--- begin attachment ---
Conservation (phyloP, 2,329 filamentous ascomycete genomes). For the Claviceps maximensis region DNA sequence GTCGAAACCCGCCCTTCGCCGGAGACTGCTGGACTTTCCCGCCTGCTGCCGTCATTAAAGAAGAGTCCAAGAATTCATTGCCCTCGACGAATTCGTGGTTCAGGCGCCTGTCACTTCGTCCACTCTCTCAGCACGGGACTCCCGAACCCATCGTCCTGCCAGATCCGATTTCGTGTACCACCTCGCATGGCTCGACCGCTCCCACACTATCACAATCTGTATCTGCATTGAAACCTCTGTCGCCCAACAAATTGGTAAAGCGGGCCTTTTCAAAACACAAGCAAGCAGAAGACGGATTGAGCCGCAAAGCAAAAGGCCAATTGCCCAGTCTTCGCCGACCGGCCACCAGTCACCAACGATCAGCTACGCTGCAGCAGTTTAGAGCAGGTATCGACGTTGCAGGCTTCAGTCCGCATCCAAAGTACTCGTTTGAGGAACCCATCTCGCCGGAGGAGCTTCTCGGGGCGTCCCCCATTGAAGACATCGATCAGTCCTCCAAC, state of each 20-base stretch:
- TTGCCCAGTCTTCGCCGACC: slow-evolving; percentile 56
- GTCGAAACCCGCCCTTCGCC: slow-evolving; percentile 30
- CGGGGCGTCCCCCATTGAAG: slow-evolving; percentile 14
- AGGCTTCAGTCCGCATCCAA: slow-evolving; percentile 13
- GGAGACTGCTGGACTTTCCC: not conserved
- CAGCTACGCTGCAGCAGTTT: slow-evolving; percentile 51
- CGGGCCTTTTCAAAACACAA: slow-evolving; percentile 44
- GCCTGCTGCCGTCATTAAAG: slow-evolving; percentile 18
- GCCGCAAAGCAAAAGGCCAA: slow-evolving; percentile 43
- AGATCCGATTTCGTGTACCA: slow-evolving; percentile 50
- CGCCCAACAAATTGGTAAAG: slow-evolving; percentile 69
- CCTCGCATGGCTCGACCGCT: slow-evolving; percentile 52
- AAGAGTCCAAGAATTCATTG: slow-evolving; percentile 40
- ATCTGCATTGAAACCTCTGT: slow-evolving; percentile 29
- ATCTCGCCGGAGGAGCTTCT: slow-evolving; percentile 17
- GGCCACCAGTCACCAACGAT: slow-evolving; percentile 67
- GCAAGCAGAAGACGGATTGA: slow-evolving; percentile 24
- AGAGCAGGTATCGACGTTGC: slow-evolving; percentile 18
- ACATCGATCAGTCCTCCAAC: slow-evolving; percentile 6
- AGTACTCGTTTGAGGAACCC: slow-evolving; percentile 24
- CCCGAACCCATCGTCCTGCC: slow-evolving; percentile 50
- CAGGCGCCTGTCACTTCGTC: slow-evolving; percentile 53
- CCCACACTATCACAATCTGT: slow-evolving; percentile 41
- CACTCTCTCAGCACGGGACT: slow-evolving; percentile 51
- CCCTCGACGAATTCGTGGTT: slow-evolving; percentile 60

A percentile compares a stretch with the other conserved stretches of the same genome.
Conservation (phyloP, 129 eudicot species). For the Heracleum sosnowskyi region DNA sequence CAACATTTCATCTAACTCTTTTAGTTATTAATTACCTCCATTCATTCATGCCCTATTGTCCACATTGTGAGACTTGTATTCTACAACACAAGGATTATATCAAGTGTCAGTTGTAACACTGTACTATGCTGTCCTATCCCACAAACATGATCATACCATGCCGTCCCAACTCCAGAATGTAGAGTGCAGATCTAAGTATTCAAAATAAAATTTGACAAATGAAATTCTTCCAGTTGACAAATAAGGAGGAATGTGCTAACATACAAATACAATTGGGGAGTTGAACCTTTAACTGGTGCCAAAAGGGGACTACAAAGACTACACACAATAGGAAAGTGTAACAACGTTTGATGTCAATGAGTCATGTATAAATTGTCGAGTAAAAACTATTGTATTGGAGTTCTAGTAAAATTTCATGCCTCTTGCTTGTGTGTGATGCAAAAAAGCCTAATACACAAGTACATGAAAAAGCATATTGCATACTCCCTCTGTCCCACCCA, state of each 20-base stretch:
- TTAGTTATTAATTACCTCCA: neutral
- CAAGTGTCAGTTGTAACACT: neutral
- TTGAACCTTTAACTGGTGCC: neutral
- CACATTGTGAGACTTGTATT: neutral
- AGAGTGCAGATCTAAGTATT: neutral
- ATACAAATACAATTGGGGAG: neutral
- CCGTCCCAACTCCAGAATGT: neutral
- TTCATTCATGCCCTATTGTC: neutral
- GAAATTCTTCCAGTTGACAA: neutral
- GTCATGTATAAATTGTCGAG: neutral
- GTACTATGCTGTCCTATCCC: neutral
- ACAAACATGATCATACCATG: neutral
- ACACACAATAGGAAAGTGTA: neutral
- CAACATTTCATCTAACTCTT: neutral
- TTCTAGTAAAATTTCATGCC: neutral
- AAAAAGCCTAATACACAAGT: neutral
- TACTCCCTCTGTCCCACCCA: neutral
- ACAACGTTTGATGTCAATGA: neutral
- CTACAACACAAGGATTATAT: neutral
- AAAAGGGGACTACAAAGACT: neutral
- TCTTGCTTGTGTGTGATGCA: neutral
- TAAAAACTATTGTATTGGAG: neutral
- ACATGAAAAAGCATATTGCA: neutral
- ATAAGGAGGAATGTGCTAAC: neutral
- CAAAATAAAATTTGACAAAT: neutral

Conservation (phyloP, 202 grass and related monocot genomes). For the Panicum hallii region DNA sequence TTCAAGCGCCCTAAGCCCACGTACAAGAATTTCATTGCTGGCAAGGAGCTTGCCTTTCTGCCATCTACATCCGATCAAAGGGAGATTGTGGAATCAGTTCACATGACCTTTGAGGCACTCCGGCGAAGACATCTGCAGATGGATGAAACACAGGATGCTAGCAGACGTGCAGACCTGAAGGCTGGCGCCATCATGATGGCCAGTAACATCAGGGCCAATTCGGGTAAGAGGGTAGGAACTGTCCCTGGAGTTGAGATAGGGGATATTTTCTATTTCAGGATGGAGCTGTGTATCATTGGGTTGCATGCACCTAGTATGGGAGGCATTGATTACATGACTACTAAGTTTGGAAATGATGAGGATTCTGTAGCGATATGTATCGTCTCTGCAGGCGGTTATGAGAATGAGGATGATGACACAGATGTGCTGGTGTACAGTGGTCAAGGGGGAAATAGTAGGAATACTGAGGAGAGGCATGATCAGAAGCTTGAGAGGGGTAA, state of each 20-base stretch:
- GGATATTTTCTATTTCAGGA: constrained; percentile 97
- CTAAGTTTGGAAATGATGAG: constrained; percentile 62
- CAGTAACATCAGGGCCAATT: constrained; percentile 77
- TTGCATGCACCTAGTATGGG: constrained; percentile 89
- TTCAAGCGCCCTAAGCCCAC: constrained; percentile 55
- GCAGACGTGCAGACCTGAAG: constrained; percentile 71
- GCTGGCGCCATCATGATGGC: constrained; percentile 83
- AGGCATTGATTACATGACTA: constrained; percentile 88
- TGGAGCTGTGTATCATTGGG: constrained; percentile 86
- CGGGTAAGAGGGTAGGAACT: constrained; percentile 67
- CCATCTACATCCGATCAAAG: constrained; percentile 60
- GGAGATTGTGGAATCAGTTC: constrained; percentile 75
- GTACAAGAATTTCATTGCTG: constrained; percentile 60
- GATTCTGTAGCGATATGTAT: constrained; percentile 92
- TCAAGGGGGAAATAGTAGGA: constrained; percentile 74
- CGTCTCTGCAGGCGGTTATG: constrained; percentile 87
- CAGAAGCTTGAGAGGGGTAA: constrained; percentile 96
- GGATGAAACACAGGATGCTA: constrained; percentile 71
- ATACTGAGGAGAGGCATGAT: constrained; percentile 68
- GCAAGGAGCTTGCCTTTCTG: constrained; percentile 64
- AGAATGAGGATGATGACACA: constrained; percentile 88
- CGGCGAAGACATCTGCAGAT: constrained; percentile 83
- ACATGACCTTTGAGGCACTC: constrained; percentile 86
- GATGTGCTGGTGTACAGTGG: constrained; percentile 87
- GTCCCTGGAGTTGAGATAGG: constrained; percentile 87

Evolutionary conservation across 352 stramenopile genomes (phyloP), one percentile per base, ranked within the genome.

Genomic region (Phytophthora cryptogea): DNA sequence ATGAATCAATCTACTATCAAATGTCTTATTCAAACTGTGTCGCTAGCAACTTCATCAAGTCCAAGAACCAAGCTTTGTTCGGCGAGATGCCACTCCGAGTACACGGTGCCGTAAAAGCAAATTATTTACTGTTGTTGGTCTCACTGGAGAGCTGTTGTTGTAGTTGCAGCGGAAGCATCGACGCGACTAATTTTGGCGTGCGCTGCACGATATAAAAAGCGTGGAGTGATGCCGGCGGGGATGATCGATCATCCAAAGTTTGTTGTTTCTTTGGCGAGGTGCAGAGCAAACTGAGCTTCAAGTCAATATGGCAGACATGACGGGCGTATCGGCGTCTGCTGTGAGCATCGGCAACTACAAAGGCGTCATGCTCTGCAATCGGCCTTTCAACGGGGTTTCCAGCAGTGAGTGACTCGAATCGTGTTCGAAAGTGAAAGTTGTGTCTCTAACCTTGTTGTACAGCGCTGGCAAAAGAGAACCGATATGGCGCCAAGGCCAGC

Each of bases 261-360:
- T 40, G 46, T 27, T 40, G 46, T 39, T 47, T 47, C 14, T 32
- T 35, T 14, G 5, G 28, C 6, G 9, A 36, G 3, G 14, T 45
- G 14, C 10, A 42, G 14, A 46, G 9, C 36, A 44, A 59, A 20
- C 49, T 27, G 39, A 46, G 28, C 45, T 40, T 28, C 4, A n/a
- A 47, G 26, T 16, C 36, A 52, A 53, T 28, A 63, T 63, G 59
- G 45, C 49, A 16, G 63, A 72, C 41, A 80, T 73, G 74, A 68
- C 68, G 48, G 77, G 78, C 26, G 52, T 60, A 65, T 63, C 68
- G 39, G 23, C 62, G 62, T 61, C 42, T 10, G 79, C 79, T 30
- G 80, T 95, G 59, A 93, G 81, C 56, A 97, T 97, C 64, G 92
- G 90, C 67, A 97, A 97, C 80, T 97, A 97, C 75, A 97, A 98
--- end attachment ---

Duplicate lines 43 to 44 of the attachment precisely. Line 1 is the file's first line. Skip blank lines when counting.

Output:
- TTCTAGTAAAATTTCATGCC: neutral
- AAAAAGCCTAATACACAAGT: neutral